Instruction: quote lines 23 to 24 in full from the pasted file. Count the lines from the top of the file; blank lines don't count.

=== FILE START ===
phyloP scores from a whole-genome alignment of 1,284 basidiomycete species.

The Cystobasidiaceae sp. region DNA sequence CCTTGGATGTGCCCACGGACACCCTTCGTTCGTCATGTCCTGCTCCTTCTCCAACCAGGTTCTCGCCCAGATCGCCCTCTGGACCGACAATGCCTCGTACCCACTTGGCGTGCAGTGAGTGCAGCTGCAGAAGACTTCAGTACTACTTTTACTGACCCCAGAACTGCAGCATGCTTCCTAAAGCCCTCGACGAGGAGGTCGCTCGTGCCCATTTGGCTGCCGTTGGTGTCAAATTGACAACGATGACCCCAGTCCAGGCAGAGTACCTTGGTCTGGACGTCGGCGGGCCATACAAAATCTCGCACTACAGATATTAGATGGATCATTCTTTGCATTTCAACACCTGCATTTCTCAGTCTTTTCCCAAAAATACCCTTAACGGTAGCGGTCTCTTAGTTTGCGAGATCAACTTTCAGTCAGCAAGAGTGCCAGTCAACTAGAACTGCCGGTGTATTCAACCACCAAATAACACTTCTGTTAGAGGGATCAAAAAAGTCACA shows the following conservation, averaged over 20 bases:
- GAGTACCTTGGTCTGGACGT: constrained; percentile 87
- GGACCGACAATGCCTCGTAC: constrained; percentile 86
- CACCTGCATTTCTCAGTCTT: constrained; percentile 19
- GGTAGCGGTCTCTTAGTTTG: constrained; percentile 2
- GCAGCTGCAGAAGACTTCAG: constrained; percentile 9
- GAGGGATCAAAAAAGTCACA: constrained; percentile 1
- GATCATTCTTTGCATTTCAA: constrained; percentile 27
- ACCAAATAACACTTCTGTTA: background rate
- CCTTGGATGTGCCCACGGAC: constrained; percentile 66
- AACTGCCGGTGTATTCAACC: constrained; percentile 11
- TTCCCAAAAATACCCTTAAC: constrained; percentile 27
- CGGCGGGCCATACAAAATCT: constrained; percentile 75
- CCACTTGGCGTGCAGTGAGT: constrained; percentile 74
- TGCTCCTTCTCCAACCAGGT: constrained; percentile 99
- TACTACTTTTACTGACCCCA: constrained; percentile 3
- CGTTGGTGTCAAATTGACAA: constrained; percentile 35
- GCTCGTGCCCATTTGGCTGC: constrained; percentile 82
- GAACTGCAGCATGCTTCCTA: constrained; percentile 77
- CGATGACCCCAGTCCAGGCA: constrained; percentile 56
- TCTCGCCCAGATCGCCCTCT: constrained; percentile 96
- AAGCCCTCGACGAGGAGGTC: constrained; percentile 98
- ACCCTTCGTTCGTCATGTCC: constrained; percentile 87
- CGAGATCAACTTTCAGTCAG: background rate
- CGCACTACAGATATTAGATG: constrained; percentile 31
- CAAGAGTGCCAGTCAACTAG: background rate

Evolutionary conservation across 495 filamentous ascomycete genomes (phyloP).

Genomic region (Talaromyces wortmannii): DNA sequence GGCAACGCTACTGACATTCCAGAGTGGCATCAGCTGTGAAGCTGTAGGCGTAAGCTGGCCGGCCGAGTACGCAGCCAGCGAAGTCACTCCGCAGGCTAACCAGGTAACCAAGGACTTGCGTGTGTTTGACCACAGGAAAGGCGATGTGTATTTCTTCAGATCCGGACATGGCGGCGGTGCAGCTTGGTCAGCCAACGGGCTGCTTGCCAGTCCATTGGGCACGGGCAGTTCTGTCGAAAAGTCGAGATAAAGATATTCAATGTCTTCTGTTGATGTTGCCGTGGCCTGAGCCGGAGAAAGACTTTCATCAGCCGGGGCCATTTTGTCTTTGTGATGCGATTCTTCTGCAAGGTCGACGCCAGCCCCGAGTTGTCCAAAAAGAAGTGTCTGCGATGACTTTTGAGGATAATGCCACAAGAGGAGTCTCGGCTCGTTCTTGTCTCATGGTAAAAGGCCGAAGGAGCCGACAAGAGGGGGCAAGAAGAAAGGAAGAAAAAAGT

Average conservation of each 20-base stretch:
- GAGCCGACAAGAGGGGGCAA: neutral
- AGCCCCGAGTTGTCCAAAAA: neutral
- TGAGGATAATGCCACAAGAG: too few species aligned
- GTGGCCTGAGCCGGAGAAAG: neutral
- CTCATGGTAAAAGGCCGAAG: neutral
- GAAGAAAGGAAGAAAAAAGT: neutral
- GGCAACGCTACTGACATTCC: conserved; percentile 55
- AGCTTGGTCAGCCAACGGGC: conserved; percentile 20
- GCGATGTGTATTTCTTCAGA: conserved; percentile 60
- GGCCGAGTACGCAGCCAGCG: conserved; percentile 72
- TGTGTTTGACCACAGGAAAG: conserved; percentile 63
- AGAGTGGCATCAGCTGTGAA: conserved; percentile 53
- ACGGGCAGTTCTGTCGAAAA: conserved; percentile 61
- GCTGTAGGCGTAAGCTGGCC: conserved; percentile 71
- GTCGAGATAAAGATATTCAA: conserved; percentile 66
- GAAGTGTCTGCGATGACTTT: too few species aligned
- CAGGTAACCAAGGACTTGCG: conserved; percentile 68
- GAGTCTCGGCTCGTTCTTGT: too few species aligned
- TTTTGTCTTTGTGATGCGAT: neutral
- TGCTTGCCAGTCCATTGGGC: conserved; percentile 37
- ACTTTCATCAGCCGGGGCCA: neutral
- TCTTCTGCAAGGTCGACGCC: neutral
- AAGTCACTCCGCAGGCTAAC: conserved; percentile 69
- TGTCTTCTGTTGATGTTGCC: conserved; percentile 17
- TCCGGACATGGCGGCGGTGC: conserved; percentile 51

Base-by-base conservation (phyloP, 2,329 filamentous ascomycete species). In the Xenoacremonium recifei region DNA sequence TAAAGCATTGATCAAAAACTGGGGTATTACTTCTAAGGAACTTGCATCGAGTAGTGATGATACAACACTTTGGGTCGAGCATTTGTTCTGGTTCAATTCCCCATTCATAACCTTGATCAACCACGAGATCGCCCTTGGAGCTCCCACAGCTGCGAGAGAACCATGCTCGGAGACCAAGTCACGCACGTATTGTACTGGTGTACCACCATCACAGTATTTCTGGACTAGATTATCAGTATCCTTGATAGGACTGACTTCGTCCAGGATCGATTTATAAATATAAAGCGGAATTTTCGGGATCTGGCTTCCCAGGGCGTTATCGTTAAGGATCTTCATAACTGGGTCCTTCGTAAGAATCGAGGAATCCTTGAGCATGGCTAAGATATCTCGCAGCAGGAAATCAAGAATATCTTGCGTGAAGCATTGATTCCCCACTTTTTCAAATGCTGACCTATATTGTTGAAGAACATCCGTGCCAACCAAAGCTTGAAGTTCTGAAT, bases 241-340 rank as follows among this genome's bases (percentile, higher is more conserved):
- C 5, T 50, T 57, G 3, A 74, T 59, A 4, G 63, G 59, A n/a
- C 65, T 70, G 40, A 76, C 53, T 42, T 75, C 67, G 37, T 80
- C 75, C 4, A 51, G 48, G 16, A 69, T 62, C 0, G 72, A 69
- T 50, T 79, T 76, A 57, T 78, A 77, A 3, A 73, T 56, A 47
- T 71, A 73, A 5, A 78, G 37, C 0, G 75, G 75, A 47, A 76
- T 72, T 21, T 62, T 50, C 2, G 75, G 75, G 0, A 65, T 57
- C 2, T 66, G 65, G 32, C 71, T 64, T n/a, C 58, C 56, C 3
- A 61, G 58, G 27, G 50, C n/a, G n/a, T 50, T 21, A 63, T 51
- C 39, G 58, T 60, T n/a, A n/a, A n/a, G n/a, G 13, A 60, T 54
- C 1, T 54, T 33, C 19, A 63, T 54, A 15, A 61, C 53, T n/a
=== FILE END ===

- AAGCCCTCGACGAGGAGGTC: constrained; percentile 98
- ACCCTTCGTTCGTCATGTCC: constrained; percentile 87